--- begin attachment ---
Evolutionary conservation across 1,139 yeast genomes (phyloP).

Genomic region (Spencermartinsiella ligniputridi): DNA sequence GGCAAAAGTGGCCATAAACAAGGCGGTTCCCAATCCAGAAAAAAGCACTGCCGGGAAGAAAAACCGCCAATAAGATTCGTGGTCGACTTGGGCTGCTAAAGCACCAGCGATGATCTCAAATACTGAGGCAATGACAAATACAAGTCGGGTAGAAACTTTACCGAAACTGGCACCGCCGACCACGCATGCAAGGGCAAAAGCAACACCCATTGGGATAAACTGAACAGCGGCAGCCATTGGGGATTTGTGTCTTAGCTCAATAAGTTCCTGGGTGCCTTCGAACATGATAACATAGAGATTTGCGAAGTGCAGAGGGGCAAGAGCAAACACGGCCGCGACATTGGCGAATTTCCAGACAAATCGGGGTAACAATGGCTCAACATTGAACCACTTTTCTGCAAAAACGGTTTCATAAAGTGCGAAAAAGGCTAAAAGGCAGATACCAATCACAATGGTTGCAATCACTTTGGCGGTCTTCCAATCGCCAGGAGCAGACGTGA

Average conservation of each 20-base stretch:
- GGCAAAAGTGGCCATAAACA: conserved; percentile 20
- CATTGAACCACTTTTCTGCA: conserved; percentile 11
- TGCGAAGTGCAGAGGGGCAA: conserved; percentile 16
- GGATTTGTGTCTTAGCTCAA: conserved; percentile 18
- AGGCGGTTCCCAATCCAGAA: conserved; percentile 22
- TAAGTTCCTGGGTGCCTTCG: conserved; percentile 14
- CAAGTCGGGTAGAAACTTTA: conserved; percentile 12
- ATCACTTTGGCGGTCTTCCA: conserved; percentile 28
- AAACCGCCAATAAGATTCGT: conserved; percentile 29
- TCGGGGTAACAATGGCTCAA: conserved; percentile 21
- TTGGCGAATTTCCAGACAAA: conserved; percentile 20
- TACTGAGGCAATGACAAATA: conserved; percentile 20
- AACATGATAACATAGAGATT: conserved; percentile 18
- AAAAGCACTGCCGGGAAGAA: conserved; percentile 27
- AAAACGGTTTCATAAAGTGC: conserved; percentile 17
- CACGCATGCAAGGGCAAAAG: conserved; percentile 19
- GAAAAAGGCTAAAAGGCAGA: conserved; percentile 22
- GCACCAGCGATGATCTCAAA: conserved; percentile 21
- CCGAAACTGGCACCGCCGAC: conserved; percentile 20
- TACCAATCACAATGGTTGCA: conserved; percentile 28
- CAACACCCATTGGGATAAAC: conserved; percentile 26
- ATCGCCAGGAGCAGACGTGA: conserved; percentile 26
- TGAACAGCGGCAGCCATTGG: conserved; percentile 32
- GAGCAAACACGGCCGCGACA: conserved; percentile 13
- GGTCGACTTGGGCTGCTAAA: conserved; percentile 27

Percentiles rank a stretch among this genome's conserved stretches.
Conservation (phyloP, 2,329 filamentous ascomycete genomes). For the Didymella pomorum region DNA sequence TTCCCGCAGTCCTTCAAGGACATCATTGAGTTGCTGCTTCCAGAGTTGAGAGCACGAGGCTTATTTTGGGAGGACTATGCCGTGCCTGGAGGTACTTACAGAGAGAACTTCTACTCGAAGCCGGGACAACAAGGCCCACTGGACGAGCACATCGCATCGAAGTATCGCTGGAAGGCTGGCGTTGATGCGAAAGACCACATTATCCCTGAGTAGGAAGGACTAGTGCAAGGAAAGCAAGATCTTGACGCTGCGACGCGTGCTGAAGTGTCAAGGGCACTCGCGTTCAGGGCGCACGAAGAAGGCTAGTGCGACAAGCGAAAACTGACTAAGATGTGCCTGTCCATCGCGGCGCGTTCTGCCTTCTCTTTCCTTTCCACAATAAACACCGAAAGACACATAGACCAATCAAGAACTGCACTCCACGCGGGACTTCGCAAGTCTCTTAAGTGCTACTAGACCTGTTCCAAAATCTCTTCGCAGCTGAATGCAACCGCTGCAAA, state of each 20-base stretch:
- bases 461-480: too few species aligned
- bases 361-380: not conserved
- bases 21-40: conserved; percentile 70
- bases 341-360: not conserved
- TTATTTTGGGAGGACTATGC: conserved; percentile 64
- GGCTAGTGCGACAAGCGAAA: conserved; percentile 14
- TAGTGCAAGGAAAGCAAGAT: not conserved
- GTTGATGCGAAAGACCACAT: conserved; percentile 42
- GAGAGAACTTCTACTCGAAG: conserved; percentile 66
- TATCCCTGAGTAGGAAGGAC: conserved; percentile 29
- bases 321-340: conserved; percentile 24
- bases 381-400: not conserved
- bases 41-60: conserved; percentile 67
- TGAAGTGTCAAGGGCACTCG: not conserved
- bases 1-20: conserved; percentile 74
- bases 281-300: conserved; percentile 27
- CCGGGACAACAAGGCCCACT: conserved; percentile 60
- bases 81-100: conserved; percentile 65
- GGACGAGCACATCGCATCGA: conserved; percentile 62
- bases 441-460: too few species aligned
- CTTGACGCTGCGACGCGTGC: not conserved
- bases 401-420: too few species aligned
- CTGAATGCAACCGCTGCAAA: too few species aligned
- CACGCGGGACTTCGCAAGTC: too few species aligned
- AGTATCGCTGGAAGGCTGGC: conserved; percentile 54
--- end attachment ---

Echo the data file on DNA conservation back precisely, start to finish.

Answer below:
Evolutionary conservation across 1,139 yeast genomes (phyloP).

Genomic region (Spencermartinsiella ligniputridi): DNA sequence GGCAAAAGTGGCCATAAACAAGGCGGTTCCCAATCCAGAAAAAAGCACTGCCGGGAAGAAAAACCGCCAATAAGATTCGTGGTCGACTTGGGCTGCTAAAGCACCAGCGATGATCTCAAATACTGAGGCAATGACAAATACAAGTCGGGTAGAAACTTTACCGAAACTGGCACCGCCGACCACGCATGCAAGGGCAAAAGCAACACCCATTGGGATAAACTGAACAGCGGCAGCCATTGGGGATTTGTGTCTTAGCTCAATAAGTTCCTGGGTGCCTTCGAACATGATAACATAGAGATTTGCGAAGTGCAGAGGGGCAAGAGCAAACACGGCCGCGACATTGGCGAATTTCCAGACAAATCGGGGTAACAATGGCTCAACATTGAACCACTTTTCTGCAAAAACGGTTTCATAAAGTGCGAAAAAGGCTAAAAGGCAGATACCAATCACAATGGTTGCAATCACTTTGGCGGTCTTCCAATCGCCAGGAGCAGACGTGA

Average conservation of each 20-base stretch:
- GGCAAAAGTGGCCATAAACA: conserved; percentile 20
- CATTGAACCACTTTTCTGCA: conserved; percentile 11
- TGCGAAGTGCAGAGGGGCAA: conserved; percentile 16
- GGATTTGTGTCTTAGCTCAA: conserved; percentile 18
- AGGCGGTTCCCAATCCAGAA: conserved; percentile 22
- TAAGTTCCTGGGTGCCTTCG: conserved; percentile 14
- CAAGTCGGGTAGAAACTTTA: conserved; percentile 12
- ATCACTTTGGCGGTCTTCCA: conserved; percentile 28
- AAACCGCCAATAAGATTCGT: conserved; percentile 29
- TCGGGGTAACAATGGCTCAA: conserved; percentile 21
- TTGGCGAATTTCCAGACAAA: conserved; percentile 20
- TACTGAGGCAATGACAAATA: conserved; percentile 20
- AACATGATAACATAGAGATT: conserved; percentile 18
- AAAAGCACTGCCGGGAAGAA: conserved; percentile 27
- AAAACGGTTTCATAAAGTGC: conserved; percentile 17
- CACGCATGCAAGGGCAAAAG: conserved; percentile 19
- GAAAAAGGCTAAAAGGCAGA: conserved; percentile 22
- GCACCAGCGATGATCTCAAA: conserved; percentile 21
- CCGAAACTGGCACCGCCGAC: conserved; percentile 20
- TACCAATCACAATGGTTGCA: conserved; percentile 28
- CAACACCCATTGGGATAAAC: conserved; percentile 26
- ATCGCCAGGAGCAGACGTGA: conserved; percentile 26
- TGAACAGCGGCAGCCATTGG: conserved; percentile 32
- GAGCAAACACGGCCGCGACA: conserved; percentile 13
- GGTCGACTTGGGCTGCTAAA: conserved; percentile 27

Percentiles rank a stretch among this genome's conserved stretches.
Conservation (phyloP, 2,329 filamentous ascomycete genomes). For the Didymella pomorum region DNA sequence TTCCCGCAGTCCTTCAAGGACATCATTGAGTTGCTGCTTCCAGAGTTGAGAGCACGAGGCTTATTTTGGGAGGACTATGCCGTGCCTGGAGGTACTTACAGAGAGAACTTCTACTCGAAGCCGGGACAACAAGGCCCACTGGACGAGCACATCGCATCGAAGTATCGCTGGAAGGCTGGCGTTGATGCGAAAGACCACATTATCCCTGAGTAGGAAGGACTAGTGCAAGGAAAGCAAGATCTTGACGCTGCGACGCGTGCTGAAGTGTCAAGGGCACTCGCGTTCAGGGCGCACGAAGAAGGCTAGTGCGACAAGCGAAAACTGACTAAGATGTGCCTGTCCATCGCGGCGCGTTCTGCCTTCTCTTTCCTTTCCACAATAAACACCGAAAGACACATAGACCAATCAAGAACTGCACTCCACGCGGGACTTCGCAAGTCTCTTAAGTGCTACTAGACCTGTTCCAAAATCTCTTCGCAGCTGAATGCAACCGCTGCAAA, state of each 20-base stretch:
- bases 461-480: too few species aligned
- bases 361-380: not conserved
- bases 21-40: conserved; percentile 70
- bases 341-360: not conserved
- TTATTTTGGGAGGACTATGC: conserved; percentile 64
- GGCTAGTGCGACAAGCGAAA: conserved; percentile 14
- TAGTGCAAGGAAAGCAAGAT: not conserved
- GTTGATGCGAAAGACCACAT: conserved; percentile 42
- GAGAGAACTTCTACTCGAAG: conserved; percentile 66
- TATCCCTGAGTAGGAAGGAC: conserved; percentile 29
- bases 321-340: conserved; percentile 24
- bases 381-400: not conserved
- bases 41-60: conserved; percentile 67
- TGAAGTGTCAAGGGCACTCG: not conserved
- bases 1-20: conserved; percentile 74
- bases 281-300: conserved; percentile 27
- CCGGGACAACAAGGCCCACT: conserved; percentile 60
- bases 81-100: conserved; percentile 65
- GGACGAGCACATCGCATCGA: conserved; percentile 62
- bases 441-460: too few species aligned
- CTTGACGCTGCGACGCGTGC: not conserved
- bases 401-420: too few species aligned
- CTGAATGCAACCGCTGCAAA: too few species aligned
- CACGCGGGACTTCGCAAGTC: too few species aligned
- AGTATCGCTGGAAGGCTGGC: conserved; percentile 54